“Yeah. Knowing you can only be fired for incompetence or gross misconduct.”
He laughs. “Define gross misconduct again?”
“Sexual harassment, murder, embezzlement . . .”
“You’re kind of making it sound like a dare.” He reaches for my hand where it sits on the console between us and squeezes my fingers. “You cold? I can turn on the seat warmers if you want to keep the window open for air.”
“I’m good,” I say, but he keeps hold of my fingers anyway. “Maybe with less time in the lab and more in the classroom, you can cut back a little. Have more time to yourself.”
“To do what? Play pinball with Ed?”
“I don’t know,” I say, “explore new hobbies, find yourself, date. You work too much.”
He turns to me again and grins adorably. “Why would I need a date when I already have you for the banquet?”
I roll my eyes. “I mean, like, in the general sense.”
“Okay, Pot. When’s the last time you went out with someone who wasn’t one of us?”
I search my memory, counting back five . . . six months, and can’t help but recall the veritable wasteland my sex life has become. I’ve been stressed with deadlines and family stuff and my brain is just looking for an escape pod, a little release. No wonder I’m having sex thoughts about Reid.
When it takes me too long to answer, he gives my fingers another squeeze. “Need me to get out a calendar? I think I have an abacus in my office.”
“I think it was Carson? The barista who worked at Cajé.”
In the dark I see his eyes narrow as he thinks. “Wasn’t he younger than you?”
“A few years,” I say with a shrug.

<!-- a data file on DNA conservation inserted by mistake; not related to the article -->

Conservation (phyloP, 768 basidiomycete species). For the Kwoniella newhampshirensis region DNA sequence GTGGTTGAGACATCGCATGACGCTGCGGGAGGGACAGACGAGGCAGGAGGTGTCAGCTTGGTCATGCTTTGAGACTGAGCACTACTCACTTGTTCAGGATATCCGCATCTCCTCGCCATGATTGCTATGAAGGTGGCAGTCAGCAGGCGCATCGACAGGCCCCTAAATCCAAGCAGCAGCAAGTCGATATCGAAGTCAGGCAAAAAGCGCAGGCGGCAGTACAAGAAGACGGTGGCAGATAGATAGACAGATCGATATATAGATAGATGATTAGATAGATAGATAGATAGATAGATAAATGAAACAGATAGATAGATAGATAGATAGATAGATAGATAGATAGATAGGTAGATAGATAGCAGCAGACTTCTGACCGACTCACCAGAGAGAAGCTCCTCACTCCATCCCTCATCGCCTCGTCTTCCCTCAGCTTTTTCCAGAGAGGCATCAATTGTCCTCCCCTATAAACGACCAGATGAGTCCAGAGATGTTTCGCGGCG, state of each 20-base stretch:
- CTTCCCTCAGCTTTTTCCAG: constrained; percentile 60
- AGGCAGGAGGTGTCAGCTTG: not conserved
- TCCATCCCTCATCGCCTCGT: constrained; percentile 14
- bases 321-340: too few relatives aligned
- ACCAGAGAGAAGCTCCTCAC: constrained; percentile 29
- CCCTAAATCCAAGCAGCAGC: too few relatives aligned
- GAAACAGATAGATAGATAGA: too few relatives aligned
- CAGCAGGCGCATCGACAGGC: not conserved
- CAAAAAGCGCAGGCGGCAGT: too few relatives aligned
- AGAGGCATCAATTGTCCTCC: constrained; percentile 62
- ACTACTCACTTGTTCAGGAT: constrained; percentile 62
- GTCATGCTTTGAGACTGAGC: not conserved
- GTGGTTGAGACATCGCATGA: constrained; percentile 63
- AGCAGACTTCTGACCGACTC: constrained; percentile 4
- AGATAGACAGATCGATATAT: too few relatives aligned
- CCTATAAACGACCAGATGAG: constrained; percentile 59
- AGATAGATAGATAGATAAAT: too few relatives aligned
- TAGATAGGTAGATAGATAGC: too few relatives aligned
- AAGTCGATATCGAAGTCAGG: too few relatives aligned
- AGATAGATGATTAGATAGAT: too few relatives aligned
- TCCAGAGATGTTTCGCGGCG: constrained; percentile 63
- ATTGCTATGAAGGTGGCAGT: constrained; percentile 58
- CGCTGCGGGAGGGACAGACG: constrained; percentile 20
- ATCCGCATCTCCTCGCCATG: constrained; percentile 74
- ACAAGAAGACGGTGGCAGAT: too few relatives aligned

“Seven years,” he corrects. “And he had a nose ring.”
That was some impressive recollection, Reid. “Men date younger women all the time and get a pat on the back. Why does dating a younger guy automatically make me a cougar?”
He holds up a hand. “I am not calling you a cougar. Listen, if twenty-one-year-old college me had had the chance to bang beautiful twenty-eight-year-old you, I’d have done it in a hot second.”
A shiver moves down my spine and he notices, shifting to run a hand along my arm. “You have goose bumps.”
“Oh.” I reach over to close the window. “I guess it’s chillier than I thought.”
“So what happened? Between you and—”
“Carson,” I finish for him. “Nothing happened. He was twenty-one. There weren’t a lot of places it could go.”
“You mean, it was just sex.”
I’m thankful we’re still sitting in the dark so he can’t see me get all blushy and awkward. “My muscle tone had never been better.”
Reid barks out a scandalized laugh.
“I’m not lying. What about you? When was your last . . . you know?”
“Hmm.” He taps his thumb against the steering wheel. “My last you know. I’m not sure. You probably know my life as well as I do. You tell me.”
“You work all the time.”
“Funny thing about that,” he says with a grin. “It’s probably how I got tenure.”
I concede this with a dorky little nod. He turns down State Street, which, this time of night, is the quickest route to my house. I watch as we dart past the streetlights one by one.
“Does that make us lame?” I wonder. “That we’ve been single this long and nobody in our group is in an actual relationship? Ed and Alex date more than us, maybe even Chris, but it never goes anywhere. Is it possible we’re all enabling each other to die alone? Are we turning into a weird celibacy cult?”
“We’re definitely enabling each other.”
“But should we be worried about that?” I ask. “One of the many, many problems I had with Dustin was that he wanted a good little wife. I’m not even sure I have that gene and haven’t been with anyone long-term since him. You haven’t since Isla. Does that make us failures?”
“I think it means the opposite, actually,” he says, pulling into my driveway and shifting the car into park. He turns to face me. “Let me ask you a question. Do you love your career?”